Types of icing: how many do you know? Guy Fox and his Bonfire Night Treats Sourdough; the real and the fake explained Introducing our brand-new magazineā€¦ Bake & Decorate! 7 healthy baking swaps

The Queen's favourite recipes will be revealed in a cookbook created by her chefs

20th Apr 2017

Royal recipes for the afternoon teas served to guests at palace garden parties will featureĀ in a new cookbook by the Queen's chefs

The insight into the royal world of entertaining includes the palace kitchen's methods for classic favourites such as carrot cake and Victoria sponge, offered in delicate slices to the 30,000 visitors who attend the Queen's annual summer gatherings every year. Royal fans will also be able to try their hand at making the clementine macarons and chocolate and almond biscotti, which are served to guests at official functions.

The Queen sent the recipe for the homemade Scotch pancakes to US president Dwight D Eisenhower in 1960 at his request after he developed a taste for them while staying with the monarch at Balmoral.

The book is written by head chef Mark Flanagan and royal pastry chef Kathryn Cuthbertson, it also includes 'Her Majesty's Recipe for Drop Scones'.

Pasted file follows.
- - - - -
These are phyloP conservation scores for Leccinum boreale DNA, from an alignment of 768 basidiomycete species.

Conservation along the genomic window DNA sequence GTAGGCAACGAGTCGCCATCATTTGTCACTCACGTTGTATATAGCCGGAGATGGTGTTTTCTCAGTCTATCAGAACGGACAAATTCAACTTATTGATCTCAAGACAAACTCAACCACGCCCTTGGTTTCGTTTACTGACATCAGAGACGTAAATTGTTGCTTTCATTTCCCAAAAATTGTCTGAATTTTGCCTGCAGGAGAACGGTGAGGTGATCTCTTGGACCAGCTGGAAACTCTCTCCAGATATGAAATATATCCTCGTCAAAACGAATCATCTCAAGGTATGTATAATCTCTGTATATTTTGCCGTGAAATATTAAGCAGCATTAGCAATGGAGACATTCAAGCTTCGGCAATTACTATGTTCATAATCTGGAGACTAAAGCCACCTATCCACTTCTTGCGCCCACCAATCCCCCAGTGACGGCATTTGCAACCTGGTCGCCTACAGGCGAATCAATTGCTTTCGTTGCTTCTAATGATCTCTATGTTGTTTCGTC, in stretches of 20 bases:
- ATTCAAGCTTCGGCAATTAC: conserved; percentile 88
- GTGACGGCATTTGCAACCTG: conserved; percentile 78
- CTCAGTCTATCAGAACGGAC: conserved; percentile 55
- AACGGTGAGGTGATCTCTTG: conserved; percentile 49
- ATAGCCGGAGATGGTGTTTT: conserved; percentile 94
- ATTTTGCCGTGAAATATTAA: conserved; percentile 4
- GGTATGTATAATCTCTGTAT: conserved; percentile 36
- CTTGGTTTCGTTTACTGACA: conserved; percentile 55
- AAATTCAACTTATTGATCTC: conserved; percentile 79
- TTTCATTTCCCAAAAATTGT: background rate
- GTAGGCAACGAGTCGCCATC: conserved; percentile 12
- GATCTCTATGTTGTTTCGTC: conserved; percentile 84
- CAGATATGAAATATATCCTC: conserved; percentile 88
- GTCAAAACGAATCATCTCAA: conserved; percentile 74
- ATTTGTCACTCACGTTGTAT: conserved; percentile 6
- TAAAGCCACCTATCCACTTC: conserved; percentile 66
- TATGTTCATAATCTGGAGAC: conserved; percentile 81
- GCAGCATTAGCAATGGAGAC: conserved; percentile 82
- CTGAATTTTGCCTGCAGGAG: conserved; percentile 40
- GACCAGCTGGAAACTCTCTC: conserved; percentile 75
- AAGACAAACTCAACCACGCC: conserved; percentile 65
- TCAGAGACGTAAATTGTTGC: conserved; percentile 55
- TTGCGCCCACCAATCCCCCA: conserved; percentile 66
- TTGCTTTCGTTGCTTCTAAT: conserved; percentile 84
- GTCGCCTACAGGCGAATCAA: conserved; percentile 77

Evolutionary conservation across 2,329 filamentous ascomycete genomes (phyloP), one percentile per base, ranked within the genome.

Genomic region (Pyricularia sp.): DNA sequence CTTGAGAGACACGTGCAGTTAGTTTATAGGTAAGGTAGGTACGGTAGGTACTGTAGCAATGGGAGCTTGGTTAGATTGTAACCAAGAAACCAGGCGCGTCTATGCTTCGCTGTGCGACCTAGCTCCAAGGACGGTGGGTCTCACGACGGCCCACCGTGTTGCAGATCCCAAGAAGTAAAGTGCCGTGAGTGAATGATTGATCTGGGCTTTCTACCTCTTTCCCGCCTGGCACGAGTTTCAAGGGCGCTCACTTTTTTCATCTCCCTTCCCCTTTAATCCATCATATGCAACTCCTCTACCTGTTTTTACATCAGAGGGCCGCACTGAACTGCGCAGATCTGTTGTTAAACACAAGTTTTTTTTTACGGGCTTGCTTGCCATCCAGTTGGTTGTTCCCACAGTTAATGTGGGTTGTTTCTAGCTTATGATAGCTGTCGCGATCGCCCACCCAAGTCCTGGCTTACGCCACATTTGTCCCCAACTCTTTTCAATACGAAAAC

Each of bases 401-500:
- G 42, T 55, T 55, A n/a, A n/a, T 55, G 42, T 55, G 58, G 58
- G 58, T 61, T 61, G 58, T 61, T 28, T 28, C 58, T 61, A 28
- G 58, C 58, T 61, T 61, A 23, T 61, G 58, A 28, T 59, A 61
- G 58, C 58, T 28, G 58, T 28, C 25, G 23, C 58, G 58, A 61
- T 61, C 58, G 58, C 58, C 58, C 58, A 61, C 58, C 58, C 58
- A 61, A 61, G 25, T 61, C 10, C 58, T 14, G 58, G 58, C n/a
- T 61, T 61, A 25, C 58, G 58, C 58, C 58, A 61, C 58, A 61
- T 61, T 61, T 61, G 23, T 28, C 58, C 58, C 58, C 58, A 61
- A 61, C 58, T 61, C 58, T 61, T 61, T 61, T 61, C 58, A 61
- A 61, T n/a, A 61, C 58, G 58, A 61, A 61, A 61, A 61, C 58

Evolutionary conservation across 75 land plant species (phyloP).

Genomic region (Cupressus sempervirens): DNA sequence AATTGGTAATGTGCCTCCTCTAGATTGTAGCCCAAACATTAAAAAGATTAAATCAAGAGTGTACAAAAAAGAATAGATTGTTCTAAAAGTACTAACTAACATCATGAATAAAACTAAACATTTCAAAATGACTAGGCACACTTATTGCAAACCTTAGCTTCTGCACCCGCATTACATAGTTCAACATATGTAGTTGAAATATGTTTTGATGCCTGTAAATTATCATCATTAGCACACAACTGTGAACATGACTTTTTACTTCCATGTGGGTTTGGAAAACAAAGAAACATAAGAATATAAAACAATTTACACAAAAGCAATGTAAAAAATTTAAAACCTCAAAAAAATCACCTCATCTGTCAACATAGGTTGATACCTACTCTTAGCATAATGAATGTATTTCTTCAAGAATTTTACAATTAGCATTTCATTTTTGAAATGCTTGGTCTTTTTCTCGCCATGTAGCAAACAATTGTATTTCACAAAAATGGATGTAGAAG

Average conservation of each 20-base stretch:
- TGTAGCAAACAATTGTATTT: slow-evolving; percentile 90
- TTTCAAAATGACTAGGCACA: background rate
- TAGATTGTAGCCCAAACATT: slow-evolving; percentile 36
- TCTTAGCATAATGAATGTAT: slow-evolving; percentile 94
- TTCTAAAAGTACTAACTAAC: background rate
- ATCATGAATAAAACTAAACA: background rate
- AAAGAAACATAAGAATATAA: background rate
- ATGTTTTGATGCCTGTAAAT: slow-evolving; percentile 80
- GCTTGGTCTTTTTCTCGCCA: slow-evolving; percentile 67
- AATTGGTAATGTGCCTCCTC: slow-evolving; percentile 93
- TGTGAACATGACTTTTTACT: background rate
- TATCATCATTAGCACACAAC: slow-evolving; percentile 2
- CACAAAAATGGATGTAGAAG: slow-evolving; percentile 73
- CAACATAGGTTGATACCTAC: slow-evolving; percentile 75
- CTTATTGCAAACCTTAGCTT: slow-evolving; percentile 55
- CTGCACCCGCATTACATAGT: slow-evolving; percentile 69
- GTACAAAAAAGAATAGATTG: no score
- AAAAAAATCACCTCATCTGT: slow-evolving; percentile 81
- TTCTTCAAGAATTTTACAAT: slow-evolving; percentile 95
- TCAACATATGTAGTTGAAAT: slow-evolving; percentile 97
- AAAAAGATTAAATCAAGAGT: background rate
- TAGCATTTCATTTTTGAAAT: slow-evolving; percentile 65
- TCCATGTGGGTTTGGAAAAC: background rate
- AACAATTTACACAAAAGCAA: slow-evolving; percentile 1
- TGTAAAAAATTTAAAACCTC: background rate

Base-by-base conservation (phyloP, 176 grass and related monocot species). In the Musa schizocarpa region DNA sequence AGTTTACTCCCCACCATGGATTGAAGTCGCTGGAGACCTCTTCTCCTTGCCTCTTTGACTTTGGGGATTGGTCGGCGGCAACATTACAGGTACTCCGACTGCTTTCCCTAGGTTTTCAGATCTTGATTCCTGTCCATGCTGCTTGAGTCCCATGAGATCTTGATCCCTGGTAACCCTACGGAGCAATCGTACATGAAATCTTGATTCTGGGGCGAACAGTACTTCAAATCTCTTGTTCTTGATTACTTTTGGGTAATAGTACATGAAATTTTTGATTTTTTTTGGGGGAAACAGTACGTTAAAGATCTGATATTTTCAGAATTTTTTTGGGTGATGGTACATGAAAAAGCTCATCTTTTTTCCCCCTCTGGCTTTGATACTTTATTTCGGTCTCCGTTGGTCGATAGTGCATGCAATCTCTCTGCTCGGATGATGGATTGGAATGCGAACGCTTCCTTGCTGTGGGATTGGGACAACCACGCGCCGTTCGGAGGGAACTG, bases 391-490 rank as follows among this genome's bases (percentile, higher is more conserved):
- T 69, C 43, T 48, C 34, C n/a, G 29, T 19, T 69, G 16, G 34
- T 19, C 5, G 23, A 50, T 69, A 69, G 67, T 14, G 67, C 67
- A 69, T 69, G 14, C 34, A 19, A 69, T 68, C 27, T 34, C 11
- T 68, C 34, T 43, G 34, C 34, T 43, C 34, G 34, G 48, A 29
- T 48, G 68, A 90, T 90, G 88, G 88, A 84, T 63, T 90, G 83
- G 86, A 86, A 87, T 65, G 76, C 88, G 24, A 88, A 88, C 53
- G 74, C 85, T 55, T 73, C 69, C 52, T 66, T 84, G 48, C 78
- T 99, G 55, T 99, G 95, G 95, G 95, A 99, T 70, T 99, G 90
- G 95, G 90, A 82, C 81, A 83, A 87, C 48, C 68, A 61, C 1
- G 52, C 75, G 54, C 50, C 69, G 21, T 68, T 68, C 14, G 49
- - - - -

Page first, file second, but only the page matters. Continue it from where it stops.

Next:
Among the 40 sweet and savoury bakes which feature in the book are cardamom and orange shortbread, summer berry tartlets, a salmon and tarragon quiche, vol-au-vents with autumnal wild mushrooms and an elaborate Gateau Opera topped with gold leaf.

[caption id="attachment_13454" align="aligncenter" width="600"] Image: Royal Teas/Amazon[/caption]

There is also a chapter dedicated to the history of afternoon tea - a concept credited to Anna Maria Russell, Duchess of Bedford, Lady of the Bedchamber to Queen Victoria.

In 19th century aristocratic circles, dinner was served late, so afternoon tea was seen as the best way of filling the gap between a traditionally light lunch and the evening meal.

Content continues after advertisements

The Victoria sponge was named in honour of Queen Victoria, who established royal garden parties in the 1860s.

Around 27,000 cups of tea, 20,000 sandwiches and 20,000 slices of cake are consumed at each of the Queen's garden parties.

This story first appeared on the Mail Online

More in News

Click here to sign up to our newsletters!

Click here to sign up to our newsletters!